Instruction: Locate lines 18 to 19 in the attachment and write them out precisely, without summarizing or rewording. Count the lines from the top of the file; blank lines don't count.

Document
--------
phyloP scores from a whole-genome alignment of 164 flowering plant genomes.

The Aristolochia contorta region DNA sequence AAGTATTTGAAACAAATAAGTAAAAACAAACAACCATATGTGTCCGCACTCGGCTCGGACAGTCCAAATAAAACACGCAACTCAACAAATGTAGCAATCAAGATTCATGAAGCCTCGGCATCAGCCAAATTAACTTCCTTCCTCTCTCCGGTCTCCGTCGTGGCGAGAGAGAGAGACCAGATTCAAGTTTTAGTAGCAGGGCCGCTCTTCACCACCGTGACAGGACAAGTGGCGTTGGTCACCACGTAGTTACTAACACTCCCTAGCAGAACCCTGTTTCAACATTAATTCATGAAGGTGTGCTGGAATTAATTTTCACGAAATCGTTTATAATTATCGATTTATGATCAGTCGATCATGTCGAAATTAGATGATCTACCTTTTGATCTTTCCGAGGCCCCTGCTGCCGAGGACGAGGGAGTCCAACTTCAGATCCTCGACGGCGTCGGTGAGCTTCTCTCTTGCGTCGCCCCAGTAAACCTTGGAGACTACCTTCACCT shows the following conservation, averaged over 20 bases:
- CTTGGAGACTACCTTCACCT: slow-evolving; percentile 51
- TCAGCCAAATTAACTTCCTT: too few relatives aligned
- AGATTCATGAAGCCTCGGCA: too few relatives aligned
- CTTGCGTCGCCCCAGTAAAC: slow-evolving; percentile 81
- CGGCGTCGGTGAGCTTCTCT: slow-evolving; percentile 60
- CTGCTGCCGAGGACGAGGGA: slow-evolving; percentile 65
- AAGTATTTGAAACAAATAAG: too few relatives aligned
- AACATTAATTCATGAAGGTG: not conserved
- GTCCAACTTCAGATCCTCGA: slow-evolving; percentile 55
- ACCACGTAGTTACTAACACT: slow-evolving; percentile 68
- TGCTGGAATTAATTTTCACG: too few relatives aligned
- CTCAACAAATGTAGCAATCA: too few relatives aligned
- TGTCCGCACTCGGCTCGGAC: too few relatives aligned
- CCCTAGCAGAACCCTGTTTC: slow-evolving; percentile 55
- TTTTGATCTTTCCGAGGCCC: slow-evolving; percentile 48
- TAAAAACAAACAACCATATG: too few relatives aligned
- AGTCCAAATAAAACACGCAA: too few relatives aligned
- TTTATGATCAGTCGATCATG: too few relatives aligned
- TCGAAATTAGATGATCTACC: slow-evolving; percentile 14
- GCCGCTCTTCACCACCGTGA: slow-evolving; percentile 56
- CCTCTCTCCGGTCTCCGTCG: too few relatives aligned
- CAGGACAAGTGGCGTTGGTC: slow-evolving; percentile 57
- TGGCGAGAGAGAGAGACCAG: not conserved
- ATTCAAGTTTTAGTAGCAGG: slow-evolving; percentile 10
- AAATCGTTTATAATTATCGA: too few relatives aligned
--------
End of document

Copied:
- TAAAAACAAACAACCATATG: too few relatives aligned
- AGTCCAAATAAAACACGCAA: too few relatives aligned